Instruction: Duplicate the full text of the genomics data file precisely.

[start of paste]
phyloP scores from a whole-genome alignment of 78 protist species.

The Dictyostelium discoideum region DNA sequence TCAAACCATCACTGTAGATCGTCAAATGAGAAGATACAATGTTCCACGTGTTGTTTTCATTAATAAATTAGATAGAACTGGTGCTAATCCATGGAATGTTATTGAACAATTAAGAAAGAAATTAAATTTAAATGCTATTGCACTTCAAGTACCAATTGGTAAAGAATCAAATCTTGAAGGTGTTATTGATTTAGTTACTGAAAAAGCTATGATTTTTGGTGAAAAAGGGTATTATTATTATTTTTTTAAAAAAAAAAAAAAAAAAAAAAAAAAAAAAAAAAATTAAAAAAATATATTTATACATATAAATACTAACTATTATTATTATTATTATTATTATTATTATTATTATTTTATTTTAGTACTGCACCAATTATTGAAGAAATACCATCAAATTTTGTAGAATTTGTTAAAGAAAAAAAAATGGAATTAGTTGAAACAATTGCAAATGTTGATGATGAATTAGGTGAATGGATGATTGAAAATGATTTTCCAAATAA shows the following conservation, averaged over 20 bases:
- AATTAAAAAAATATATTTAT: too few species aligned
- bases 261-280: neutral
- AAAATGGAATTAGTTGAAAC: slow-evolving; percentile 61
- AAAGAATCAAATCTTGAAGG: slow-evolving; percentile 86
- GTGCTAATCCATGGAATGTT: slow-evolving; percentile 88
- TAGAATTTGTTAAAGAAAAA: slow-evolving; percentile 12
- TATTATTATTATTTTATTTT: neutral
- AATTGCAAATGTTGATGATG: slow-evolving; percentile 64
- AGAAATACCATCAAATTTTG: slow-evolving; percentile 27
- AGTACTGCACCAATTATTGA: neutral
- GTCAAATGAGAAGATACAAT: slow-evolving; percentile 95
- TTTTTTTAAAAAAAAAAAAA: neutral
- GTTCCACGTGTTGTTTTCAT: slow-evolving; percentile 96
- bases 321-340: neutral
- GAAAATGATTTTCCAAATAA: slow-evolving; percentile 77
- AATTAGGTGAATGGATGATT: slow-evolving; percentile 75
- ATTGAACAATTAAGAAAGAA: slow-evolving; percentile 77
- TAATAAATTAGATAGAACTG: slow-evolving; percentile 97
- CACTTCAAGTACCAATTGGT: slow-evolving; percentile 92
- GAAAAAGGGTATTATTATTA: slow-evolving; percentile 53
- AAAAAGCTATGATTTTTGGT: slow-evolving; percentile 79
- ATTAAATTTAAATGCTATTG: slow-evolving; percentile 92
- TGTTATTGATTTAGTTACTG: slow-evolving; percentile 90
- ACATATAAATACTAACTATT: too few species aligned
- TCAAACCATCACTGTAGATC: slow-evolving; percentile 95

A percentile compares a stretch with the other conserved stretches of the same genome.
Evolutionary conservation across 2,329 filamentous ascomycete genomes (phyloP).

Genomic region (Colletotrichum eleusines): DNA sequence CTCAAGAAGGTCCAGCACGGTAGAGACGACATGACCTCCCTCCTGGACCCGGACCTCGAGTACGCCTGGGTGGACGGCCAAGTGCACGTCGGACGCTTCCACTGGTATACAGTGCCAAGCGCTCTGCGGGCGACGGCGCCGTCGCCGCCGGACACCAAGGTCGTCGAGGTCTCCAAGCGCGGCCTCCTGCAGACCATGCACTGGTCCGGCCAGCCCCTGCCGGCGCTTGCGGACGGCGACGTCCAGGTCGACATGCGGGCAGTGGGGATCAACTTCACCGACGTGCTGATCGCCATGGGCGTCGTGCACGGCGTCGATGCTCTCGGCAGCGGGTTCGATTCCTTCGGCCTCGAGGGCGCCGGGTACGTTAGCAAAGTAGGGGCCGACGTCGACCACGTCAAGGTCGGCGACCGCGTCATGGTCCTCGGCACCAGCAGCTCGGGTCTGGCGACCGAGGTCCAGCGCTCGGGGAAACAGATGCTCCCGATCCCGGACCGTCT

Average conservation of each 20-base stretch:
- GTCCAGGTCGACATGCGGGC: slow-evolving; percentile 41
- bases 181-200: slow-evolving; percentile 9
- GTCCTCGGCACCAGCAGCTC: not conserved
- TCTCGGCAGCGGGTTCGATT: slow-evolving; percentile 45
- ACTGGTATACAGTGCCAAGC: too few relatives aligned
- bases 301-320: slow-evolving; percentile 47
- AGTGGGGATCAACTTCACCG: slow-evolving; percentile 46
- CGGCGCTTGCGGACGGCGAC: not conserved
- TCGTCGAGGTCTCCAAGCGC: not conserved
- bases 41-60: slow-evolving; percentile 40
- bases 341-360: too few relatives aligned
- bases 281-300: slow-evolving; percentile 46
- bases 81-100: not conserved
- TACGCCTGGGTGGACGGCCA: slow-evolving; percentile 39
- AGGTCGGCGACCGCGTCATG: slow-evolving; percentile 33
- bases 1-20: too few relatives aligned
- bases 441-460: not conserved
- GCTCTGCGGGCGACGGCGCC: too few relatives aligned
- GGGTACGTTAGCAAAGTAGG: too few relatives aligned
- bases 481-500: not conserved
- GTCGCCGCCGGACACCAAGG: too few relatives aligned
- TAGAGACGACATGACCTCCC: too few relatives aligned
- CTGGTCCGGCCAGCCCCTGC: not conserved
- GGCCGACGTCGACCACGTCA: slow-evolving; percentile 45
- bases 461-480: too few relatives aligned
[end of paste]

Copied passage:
phyloP scores from a whole-genome alignment of 78 protist species.

The Dictyostelium discoideum region DNA sequence TCAAACCATCACTGTAGATCGTCAAATGAGAAGATACAATGTTCCACGTGTTGTTTTCATTAATAAATTAGATAGAACTGGTGCTAATCCATGGAATGTTATTGAACAATTAAGAAAGAAATTAAATTTAAATGCTATTGCACTTCAAGTACCAATTGGTAAAGAATCAAATCTTGAAGGTGTTATTGATTTAGTTACTGAAAAAGCTATGATTTTTGGTGAAAAAGGGTATTATTATTATTTTTTTAAAAAAAAAAAAAAAAAAAAAAAAAAAAAAAAAAATTAAAAAAATATATTTATACATATAAATACTAACTATTATTATTATTATTATTATTATTATTATTATTATTTTATTTTAGTACTGCACCAATTATTGAAGAAATACCATCAAATTTTGTAGAATTTGTTAAAGAAAAAAAAATGGAATTAGTTGAAACAATTGCAAATGTTGATGATGAATTAGGTGAATGGATGATTGAAAATGATTTTCCAAATAA shows the following conservation, averaged over 20 bases:
- AATTAAAAAAATATATTTAT: too few species aligned
- bases 261-280: neutral
- AAAATGGAATTAGTTGAAAC: slow-evolving; percentile 61
- AAAGAATCAAATCTTGAAGG: slow-evolving; percentile 86
- GTGCTAATCCATGGAATGTT: slow-evolving; percentile 88
- TAGAATTTGTTAAAGAAAAA: slow-evolving; percentile 12
- TATTATTATTATTTTATTTT: neutral
- AATTGCAAATGTTGATGATG: slow-evolving; percentile 64
- AGAAATACCATCAAATTTTG: slow-evolving; percentile 27
- AGTACTGCACCAATTATTGA: neutral
- GTCAAATGAGAAGATACAAT: slow-evolving; percentile 95
- TTTTTTTAAAAAAAAAAAAA: neutral
- GTTCCACGTGTTGTTTTCAT: slow-evolving; percentile 96
- bases 321-340: neutral
- GAAAATGATTTTCCAAATAA: slow-evolving; percentile 77
- AATTAGGTGAATGGATGATT: slow-evolving; percentile 75
- ATTGAACAATTAAGAAAGAA: slow-evolving; percentile 77
- TAATAAATTAGATAGAACTG: slow-evolving; percentile 97
- CACTTCAAGTACCAATTGGT: slow-evolving; percentile 92
- GAAAAAGGGTATTATTATTA: slow-evolving; percentile 53
- AAAAAGCTATGATTTTTGGT: slow-evolving; percentile 79
- ATTAAATTTAAATGCTATTG: slow-evolving; percentile 92
- TGTTATTGATTTAGTTACTG: slow-evolving; percentile 90
- ACATATAAATACTAACTATT: too few species aligned
- TCAAACCATCACTGTAGATC: slow-evolving; percentile 95

A percentile compares a stretch with the other conserved stretches of the same genome.
Evolutionary conservation across 2,329 filamentous ascomycete genomes (phyloP).

Genomic region (Colletotrichum eleusines): DNA sequence CTCAAGAAGGTCCAGCACGGTAGAGACGACATGACCTCCCTCCTGGACCCGGACCTCGAGTACGCCTGGGTGGACGGCCAAGTGCACGTCGGACGCTTCCACTGGTATACAGTGCCAAGCGCTCTGCGGGCGACGGCGCCGTCGCCGCCGGACACCAAGGTCGTCGAGGTCTCCAAGCGCGGCCTCCTGCAGACCATGCACTGGTCCGGCCAGCCCCTGCCGGCGCTTGCGGACGGCGACGTCCAGGTCGACATGCGGGCAGTGGGGATCAACTTCACCGACGTGCTGATCGCCATGGGCGTCGTGCACGGCGTCGATGCTCTCGGCAGCGGGTTCGATTCCTTCGGCCTCGAGGGCGCCGGGTACGTTAGCAAAGTAGGGGCCGACGTCGACCACGTCAAGGTCGGCGACCGCGTCATGGTCCTCGGCACCAGCAGCTCGGGTCTGGCGACCGAGGTCCAGCGCTCGGGGAAACAGATGCTCCCGATCCCGGACCGTCT

Average conservation of each 20-base stretch:
- GTCCAGGTCGACATGCGGGC: slow-evolving; percentile 41
- bases 181-200: slow-evolving; percentile 9
- GTCCTCGGCACCAGCAGCTC: not conserved
- TCTCGGCAGCGGGTTCGATT: slow-evolving; percentile 45
- ACTGGTATACAGTGCCAAGC: too few relatives aligned
- bases 301-320: slow-evolving; percentile 47
- AGTGGGGATCAACTTCACCG: slow-evolving; percentile 46
- CGGCGCTTGCGGACGGCGAC: not conserved
- TCGTCGAGGTCTCCAAGCGC: not conserved
- bases 41-60: slow-evolving; percentile 40
- bases 341-360: too few relatives aligned
- bases 281-300: slow-evolving; percentile 46
- bases 81-100: not conserved
- TACGCCTGGGTGGACGGCCA: slow-evolving; percentile 39
- AGGTCGGCGACCGCGTCATG: slow-evolving; percentile 33
- bases 1-20: too few relatives aligned
- bases 441-460: not conserved
- GCTCTGCGGGCGACGGCGCC: too few relatives aligned
- GGGTACGTTAGCAAAGTAGG: too few relatives aligned
- bases 481-500: not conserved
- GTCGCCGCCGGACACCAAGG: too few relatives aligned
- TAGAGACGACATGACCTCCC: too few relatives aligned
- CTGGTCCGGCCAGCCCCTGC: not conserved
- GGCCGACGTCGACCACGTCA: slow-evolving; percentile 45
- bases 461-480: too few relatives aligned